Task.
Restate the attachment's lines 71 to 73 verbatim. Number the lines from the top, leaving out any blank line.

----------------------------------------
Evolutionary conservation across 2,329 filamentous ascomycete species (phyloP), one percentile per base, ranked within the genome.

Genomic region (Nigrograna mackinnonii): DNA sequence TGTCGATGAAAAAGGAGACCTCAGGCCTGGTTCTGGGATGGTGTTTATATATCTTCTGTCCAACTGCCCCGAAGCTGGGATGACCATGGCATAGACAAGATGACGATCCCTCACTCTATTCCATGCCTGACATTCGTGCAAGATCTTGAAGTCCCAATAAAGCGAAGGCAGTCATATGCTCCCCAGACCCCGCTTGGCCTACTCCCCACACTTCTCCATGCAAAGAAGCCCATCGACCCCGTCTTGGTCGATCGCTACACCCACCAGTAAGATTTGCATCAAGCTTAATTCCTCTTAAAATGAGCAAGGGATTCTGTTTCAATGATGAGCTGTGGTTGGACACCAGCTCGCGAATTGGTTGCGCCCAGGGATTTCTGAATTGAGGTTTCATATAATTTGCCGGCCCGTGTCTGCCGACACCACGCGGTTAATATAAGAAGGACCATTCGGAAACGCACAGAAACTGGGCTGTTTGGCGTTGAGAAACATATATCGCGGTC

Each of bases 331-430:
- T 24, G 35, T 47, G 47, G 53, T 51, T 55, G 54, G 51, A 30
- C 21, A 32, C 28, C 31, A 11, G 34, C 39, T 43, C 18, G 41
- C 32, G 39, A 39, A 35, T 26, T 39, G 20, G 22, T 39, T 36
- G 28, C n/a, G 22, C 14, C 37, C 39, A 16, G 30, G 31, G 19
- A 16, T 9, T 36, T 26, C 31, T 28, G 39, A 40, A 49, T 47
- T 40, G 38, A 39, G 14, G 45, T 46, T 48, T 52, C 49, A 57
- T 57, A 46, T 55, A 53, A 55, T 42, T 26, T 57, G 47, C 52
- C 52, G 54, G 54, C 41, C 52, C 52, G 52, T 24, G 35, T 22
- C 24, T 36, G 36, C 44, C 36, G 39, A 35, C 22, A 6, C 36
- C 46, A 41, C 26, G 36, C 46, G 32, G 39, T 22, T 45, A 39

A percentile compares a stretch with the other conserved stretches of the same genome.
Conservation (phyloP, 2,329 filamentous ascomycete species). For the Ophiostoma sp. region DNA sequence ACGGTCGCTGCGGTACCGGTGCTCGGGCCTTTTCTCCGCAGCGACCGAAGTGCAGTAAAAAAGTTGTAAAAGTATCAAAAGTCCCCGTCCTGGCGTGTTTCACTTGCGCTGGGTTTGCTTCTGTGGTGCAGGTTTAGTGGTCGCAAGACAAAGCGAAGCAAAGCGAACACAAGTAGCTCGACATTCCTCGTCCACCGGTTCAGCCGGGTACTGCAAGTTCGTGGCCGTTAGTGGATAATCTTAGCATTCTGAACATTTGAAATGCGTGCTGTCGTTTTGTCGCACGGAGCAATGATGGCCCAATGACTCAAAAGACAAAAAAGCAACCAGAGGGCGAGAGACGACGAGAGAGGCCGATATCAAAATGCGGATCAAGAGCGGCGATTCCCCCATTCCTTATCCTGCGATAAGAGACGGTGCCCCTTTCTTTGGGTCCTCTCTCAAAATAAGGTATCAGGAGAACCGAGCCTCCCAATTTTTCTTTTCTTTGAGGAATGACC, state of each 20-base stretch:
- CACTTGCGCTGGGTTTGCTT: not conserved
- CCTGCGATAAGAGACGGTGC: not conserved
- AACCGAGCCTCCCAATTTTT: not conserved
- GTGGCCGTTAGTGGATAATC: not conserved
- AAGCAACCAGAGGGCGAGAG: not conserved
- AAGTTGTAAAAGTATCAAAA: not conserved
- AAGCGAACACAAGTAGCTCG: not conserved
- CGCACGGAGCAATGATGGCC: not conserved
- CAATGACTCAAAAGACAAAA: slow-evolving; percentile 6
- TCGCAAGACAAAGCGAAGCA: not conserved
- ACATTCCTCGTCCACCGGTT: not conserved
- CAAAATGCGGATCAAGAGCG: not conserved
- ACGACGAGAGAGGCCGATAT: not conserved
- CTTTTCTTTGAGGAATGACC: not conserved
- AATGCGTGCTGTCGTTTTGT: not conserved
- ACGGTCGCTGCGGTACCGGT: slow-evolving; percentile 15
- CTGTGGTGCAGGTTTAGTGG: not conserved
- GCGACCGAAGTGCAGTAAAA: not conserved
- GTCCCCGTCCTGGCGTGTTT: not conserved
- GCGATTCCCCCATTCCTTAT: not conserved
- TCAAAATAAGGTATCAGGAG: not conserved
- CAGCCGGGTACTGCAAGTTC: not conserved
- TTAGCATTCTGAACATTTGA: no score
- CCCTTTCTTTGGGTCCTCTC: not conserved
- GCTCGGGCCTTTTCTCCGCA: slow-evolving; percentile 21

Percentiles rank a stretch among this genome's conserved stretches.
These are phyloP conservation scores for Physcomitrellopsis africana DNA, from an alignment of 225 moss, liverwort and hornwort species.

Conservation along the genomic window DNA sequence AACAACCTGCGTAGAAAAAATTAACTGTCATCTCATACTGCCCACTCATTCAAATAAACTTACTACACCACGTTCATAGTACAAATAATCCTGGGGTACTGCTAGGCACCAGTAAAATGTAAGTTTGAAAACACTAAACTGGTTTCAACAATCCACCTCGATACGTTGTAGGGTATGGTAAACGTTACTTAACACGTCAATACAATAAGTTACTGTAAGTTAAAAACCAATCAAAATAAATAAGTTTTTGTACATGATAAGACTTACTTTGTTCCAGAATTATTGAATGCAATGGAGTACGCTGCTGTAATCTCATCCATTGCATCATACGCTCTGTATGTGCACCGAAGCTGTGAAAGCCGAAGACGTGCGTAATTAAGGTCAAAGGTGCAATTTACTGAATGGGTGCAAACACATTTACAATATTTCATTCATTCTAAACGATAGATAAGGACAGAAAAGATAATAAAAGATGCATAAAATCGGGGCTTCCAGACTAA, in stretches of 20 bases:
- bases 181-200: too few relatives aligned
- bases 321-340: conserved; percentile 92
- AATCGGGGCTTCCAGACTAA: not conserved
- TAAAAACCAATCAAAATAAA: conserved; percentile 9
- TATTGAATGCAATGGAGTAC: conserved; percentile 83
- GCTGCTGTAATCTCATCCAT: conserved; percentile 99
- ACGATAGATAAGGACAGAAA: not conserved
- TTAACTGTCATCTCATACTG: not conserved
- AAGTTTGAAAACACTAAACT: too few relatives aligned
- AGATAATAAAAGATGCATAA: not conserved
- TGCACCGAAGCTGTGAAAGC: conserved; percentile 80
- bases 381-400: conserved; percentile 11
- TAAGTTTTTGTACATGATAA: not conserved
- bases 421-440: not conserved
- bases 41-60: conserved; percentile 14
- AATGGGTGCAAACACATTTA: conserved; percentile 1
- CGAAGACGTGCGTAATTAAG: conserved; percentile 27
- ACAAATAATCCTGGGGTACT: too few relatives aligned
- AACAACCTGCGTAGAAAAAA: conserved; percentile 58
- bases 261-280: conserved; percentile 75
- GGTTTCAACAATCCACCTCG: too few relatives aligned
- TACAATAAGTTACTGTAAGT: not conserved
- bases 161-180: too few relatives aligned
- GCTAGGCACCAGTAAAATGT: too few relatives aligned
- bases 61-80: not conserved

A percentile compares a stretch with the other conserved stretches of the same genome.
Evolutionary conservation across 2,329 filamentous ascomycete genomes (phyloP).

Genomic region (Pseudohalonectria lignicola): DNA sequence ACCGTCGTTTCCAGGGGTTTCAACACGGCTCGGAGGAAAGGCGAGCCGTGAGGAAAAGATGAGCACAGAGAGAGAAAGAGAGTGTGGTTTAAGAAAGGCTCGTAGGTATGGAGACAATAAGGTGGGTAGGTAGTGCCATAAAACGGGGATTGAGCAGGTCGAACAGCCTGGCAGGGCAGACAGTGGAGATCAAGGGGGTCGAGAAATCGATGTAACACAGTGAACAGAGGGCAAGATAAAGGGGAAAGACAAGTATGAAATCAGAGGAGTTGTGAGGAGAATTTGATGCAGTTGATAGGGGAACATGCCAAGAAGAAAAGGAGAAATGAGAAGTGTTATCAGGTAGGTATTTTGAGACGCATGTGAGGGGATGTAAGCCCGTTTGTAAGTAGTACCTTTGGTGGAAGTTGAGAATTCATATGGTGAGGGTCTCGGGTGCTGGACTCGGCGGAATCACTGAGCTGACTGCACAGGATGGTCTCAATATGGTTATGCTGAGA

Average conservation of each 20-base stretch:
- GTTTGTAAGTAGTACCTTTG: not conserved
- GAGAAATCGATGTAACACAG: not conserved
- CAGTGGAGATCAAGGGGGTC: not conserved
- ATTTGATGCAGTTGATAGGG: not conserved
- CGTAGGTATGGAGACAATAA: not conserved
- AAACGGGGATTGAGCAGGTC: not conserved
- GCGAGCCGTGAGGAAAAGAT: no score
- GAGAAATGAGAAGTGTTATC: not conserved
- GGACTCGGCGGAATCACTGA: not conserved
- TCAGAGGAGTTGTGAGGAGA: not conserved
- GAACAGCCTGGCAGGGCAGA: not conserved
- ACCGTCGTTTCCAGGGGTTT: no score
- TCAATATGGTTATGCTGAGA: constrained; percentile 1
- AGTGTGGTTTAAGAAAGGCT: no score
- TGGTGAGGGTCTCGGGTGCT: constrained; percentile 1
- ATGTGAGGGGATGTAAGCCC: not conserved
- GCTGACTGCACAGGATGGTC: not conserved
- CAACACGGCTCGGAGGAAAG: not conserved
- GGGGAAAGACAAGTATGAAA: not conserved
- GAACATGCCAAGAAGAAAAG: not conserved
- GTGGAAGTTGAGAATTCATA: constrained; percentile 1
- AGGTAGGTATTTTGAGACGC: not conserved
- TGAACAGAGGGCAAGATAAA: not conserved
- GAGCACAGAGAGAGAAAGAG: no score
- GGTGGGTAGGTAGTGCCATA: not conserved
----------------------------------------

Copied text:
Genomic region (Pseudohalonectria lignicola): DNA sequence ACCGTCGTTTCCAGGGGTTTCAACACGGCTCGGAGGAAAGGCGAGCCGTGAGGAAAAGATGAGCACAGAGAGAGAAAGAGAGTGTGGTTTAAGAAAGGCTCGTAGGTATGGAGACAATAAGGTGGGTAGGTAGTGCCATAAAACGGGGATTGAGCAGGTCGAACAGCCTGGCAGGGCAGACAGTGGAGATCAAGGGGGTCGAGAAATCGATGTAACACAGTGAACAGAGGGCAAGATAAAGGGGAAAGACAAGTATGAAATCAGAGGAGTTGTGAGGAGAATTTGATGCAGTTGATAGGGGAACATGCCAAGAAGAAAAGGAGAAATGAGAAGTGTTATCAGGTAGGTATTTTGAGACGCATGTGAGGGGATGTAAGCCCGTTTGTAAGTAGTACCTTTGGTGGAAGTTGAGAATTCATATGGTGAGGGTCTCGGGTGCTGGACTCGGCGGAATCACTGAGCTGACTGCACAGGATGGTCTCAATATGGTTATGCTGAGA

Average conservation of each 20-base stretch:
- GTTTGTAAGTAGTACCTTTG: not conserved